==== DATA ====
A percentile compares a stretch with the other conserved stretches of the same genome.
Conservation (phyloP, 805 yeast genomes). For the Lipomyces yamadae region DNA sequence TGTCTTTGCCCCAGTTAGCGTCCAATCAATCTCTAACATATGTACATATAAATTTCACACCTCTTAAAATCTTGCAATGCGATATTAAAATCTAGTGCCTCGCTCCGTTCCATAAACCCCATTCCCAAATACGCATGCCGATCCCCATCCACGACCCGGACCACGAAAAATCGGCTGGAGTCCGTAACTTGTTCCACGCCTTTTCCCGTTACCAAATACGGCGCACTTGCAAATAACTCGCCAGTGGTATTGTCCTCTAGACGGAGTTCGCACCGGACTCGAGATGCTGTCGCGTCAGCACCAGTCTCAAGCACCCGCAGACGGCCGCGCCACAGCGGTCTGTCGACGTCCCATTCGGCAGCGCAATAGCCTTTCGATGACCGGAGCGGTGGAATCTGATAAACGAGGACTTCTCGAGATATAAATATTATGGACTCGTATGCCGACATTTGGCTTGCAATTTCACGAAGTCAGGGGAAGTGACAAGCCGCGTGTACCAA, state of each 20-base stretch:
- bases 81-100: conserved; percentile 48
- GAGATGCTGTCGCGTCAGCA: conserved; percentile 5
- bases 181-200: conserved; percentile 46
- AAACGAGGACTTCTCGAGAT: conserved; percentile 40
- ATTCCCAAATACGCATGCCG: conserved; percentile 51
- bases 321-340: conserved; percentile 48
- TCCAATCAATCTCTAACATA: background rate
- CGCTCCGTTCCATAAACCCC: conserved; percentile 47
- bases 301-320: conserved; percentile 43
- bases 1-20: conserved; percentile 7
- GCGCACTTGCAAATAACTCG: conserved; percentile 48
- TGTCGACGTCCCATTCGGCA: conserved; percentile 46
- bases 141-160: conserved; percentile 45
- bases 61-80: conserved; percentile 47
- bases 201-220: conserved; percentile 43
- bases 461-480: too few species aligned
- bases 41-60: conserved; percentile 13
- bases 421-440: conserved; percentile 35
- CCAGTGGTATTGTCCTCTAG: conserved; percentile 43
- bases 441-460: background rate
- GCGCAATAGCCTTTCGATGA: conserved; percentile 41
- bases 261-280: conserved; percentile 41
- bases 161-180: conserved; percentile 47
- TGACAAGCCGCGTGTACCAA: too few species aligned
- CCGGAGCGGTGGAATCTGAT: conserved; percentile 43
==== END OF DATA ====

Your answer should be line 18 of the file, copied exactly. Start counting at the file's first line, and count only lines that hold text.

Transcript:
- bases 461-480: too few species aligned